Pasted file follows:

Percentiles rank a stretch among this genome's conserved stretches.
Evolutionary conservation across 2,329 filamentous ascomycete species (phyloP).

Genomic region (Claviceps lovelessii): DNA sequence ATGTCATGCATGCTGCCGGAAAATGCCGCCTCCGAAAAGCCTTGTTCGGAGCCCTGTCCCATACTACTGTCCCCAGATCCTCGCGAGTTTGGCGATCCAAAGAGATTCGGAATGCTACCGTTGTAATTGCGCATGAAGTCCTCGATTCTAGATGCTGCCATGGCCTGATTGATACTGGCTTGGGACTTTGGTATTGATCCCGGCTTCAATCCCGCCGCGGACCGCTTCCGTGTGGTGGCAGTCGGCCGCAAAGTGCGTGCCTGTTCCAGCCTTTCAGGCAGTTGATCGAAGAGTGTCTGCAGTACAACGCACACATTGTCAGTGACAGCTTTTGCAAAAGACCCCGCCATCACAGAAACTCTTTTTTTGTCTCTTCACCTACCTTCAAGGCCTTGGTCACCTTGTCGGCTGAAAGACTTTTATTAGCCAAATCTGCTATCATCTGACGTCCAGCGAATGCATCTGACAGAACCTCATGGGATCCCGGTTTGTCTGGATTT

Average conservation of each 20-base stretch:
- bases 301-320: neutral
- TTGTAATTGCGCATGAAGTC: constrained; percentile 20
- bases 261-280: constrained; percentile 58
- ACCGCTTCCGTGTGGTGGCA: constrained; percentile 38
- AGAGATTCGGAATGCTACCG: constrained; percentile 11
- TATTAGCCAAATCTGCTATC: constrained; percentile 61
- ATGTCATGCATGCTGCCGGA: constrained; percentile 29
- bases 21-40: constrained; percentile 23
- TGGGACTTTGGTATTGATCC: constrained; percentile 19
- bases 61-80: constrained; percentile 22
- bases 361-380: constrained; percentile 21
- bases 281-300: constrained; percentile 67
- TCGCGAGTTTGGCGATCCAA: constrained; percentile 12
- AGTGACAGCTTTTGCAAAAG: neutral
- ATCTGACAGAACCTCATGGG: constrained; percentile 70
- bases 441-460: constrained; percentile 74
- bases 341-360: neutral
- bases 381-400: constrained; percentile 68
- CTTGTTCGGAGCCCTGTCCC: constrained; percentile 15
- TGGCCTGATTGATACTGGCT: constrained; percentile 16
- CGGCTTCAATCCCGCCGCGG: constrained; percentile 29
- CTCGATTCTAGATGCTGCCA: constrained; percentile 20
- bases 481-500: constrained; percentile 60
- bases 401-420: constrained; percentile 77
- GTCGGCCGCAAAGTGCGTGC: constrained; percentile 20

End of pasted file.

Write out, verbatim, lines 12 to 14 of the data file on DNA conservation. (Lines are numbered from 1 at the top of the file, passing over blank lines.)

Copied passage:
- bases 21-40: constrained; percentile 23
- TGGGACTTTGGTATTGATCC: constrained; percentile 19
- bases 61-80: constrained; percentile 22